8) As for men's testosterone levels, there exists considerable controversy. One problem is how it is actually measured (e.g., free testosterone which reflects the levels currently circulating in one's bloodstream, versus total or bound testosterone). One well-done study (Svartberg et al., 2003) found the highest rates during October through December, and "Lowest testosterone levels occurred in months with the highest temperatures and longest hours of daylight" (p. 3099.)
9) Do men view women differently, depending on season? This issue hasn't been well explored (in my opinion), but one study suggests that there is a seasonality effect. Pawlowski and Sorokowski (2008) asked a sample of 114 heterosexual Polish men to judge the attractiveness of photographs of women's faces, breasts, and bodies, at three month intervals from winter 2004 to winter 2005. Photographs of women's breasts and bodies were rated as more attractive during the winter months, but there was no effect for faces. They suggest that, as women cover more of their bodies during the cooler winter months, men's lack of exposure to women's bodies increased attractiveness ratings. Similarly, the abundance of exposed female bodies during the summer causes decreased ratings of the photographs. Presumably, men would see faces just as often regardless of season, which might account for the lack of variation. Other explanations, though, could be seasonal mood changes of participants which could in turn influence perception, and seasonal fluctuations in men's testosterone levels where higher levels of testosterone in winter could induce more positive assessments.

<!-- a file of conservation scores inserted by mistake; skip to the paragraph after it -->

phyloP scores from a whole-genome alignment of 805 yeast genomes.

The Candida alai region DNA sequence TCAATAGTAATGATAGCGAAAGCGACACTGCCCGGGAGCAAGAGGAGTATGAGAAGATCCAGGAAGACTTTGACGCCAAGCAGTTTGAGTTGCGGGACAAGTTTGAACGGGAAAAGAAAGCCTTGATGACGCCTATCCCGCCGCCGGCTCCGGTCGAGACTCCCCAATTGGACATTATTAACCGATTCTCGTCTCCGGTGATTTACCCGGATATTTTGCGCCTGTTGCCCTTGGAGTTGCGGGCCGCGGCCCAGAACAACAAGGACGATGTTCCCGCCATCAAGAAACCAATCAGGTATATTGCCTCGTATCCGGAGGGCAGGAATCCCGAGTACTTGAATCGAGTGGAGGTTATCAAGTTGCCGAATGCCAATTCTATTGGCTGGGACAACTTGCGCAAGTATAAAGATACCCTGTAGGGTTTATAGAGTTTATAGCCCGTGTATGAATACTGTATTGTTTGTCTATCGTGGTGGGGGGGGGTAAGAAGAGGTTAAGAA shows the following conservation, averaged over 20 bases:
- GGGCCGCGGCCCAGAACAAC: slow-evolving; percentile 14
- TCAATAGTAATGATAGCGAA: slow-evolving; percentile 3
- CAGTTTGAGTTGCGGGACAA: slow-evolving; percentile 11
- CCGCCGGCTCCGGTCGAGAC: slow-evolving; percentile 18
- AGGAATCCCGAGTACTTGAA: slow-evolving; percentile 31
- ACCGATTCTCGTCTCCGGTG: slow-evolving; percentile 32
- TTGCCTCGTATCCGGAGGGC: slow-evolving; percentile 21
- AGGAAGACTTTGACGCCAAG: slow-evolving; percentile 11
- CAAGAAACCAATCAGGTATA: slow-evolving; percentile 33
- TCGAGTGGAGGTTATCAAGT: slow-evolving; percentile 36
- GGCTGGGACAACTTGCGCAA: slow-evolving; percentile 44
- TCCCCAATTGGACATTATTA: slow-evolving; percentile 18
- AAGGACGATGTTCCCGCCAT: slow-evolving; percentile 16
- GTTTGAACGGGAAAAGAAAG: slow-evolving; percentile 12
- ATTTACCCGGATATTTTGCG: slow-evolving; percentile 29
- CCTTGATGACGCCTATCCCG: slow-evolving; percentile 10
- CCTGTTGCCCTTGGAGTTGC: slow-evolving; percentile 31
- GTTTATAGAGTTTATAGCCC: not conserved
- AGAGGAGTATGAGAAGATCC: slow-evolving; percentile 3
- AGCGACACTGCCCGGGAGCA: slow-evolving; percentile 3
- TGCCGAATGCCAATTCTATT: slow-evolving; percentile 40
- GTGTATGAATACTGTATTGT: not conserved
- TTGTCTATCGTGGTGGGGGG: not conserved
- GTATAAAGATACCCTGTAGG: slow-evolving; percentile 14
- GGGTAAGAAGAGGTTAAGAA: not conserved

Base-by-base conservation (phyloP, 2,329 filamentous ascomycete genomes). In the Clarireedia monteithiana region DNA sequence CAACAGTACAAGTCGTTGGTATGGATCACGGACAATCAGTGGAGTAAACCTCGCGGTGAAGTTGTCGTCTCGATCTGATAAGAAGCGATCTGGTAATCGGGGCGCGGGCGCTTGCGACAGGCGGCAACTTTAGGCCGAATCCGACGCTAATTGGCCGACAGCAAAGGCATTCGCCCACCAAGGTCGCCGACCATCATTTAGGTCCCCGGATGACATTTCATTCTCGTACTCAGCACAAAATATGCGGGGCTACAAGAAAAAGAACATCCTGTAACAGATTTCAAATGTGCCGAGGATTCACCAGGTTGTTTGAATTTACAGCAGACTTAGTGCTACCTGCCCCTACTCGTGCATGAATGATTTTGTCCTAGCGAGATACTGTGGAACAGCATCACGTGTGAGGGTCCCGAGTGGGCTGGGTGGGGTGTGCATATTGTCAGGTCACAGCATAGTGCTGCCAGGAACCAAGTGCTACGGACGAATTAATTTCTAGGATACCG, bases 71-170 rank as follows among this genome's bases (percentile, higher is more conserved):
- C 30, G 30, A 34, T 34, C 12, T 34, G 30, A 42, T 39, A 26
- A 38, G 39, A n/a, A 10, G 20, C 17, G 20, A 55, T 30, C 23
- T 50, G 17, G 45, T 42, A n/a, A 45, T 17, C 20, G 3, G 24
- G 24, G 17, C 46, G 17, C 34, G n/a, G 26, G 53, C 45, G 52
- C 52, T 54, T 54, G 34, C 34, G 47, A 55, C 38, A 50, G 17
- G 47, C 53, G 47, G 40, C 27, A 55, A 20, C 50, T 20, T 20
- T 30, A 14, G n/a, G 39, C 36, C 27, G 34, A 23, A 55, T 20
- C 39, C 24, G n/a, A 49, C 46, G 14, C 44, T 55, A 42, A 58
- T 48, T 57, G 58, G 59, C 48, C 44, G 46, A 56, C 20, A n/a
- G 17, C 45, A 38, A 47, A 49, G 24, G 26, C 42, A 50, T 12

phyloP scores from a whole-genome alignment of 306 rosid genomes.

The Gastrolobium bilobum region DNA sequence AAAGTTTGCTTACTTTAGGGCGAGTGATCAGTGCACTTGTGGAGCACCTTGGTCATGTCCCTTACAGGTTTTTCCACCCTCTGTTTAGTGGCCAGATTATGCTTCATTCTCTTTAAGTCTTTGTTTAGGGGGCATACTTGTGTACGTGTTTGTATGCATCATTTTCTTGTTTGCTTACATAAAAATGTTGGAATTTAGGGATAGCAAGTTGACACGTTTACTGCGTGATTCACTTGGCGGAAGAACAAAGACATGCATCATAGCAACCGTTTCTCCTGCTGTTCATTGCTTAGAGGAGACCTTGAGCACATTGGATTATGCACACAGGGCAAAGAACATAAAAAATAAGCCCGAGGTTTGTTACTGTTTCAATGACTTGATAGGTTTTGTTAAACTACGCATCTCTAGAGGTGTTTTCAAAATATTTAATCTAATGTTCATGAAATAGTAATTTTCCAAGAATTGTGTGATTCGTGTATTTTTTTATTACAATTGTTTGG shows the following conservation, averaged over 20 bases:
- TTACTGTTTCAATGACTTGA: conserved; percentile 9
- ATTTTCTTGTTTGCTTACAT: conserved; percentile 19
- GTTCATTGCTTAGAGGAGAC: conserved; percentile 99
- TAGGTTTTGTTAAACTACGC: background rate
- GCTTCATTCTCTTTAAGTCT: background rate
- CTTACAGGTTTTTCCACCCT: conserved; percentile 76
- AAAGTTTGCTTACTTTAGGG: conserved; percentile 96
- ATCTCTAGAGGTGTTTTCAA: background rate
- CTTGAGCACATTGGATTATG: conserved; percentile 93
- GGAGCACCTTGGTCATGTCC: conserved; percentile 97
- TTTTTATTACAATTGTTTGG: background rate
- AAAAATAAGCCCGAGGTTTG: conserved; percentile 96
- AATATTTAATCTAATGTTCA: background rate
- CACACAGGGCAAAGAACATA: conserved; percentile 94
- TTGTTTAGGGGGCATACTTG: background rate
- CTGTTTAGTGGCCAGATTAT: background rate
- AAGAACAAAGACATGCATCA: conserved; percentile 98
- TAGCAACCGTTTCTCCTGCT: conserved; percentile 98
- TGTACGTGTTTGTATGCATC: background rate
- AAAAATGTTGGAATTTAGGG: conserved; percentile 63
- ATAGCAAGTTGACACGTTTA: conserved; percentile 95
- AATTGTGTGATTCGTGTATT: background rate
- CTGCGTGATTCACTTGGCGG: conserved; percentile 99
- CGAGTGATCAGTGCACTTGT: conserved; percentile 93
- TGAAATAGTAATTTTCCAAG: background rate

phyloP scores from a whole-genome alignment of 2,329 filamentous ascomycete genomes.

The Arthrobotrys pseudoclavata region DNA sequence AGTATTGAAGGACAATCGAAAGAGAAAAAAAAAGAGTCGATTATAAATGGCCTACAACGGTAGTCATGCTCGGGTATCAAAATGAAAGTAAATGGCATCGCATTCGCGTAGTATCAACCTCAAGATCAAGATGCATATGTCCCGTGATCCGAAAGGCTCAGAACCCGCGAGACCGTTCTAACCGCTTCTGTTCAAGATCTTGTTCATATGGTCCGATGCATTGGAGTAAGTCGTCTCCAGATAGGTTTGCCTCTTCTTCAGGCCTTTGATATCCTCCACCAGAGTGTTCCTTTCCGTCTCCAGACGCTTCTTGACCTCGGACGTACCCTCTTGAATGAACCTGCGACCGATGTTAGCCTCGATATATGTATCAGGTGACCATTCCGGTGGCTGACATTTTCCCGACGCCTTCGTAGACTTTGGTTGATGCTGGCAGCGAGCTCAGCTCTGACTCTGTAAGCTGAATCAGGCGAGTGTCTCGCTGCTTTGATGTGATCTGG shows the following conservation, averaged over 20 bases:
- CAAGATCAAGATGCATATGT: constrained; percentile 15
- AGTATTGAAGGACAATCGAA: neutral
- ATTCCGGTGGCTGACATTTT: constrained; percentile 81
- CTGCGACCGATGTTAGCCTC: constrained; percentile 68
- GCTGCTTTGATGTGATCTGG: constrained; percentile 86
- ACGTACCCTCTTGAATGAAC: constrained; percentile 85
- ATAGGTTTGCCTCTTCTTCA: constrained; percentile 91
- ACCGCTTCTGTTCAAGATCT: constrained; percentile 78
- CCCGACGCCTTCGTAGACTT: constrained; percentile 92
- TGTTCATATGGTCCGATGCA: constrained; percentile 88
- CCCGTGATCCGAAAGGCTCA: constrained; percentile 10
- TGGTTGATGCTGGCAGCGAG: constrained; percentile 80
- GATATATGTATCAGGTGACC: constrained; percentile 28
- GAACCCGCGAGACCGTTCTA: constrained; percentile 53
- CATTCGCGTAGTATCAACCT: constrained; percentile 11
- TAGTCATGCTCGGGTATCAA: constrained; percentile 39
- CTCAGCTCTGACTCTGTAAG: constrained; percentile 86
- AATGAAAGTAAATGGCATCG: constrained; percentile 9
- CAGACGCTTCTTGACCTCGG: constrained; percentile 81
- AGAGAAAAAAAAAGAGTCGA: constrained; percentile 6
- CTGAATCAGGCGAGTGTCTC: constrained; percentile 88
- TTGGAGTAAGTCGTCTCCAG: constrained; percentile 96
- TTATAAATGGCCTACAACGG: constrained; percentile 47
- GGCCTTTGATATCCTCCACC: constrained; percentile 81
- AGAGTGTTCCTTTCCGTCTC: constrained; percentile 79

These are only some of the ways that seasonality impacts on sexuality and fertility. Isn't it fascinating?
I pause here to mention one absolutely incredible book on these topics: "The Endocrinology of Social Relationships" edited by Peter Ellison and Peter Gray. I also thank Shannon Flynn, who helped renew my interest in seasonality during her undergraduate thesis research.
Cagnacci, A., Pansini, F.S., Bacchi-Modena, A., Giulini, N., & Mollica, G. (2005). Seasonal onset of the menopause. Maturitas, 51, 393-396.
Ehrenkranz, J. R. L. (1983). Seasonal breeding in humans: Birth records of the Labrador Eskimo. Fertility and Sterility, 40, 485-489.
Fortenberry, J. D., et al, (1997). Weekly and seasonal variation in sexual behaviors among adolescent women with sexually transmitted diseases. Journal of Adolescent Health, 20(6), 420-425.
Gueresi P. (1997). Monthly distribution of menarche in three provinces of north Italy. Annuals Human Biology, 24, 157-168.
Levine, R. J. (1991). Seasonal variation in human semen quality. In A. W. Zorgniotti (Ed.), Temperature and environmental effects on the testis, (pp. 89-96). New York, NY: Plenum Press.
Matchock R. L., et al. (1997). Seasonal rhythms of menarche in the United States: correlates to menarcheal age, birth age, and birth month. Women's Health Issues, 14, 184-92.
Pawlowski, B., & Sorokowski, P. (2008). Men's attraction to women's bodies changes seasonally. Perception, 37, 1079-1085.
Rah, J. H., et al, (2009). Age of onset, nutritional determinants, and seasonal variations in menarche in rural Bangladesh. Journal of Health and Popular Nutrition, 27(6), 802-807
Rojansky, N., et al., (1992). Seasonality in human reproduction: An update. Human Reproduction, 7(6), 735-745.
Svartberg, J., et al. (2003). Seasonal variation of testosterone and waist to hip ratio in men: The Tromsø Study. The Journal of Clinical Endocrinology & Metabolism, 88(7), 3099-3104.
Warren, C. W., Gwinn, M. L., & Rubin, G. L. (1986). Seasonal variation in conception and various pregnancy outcomes. Social Biology, 33, 116-126.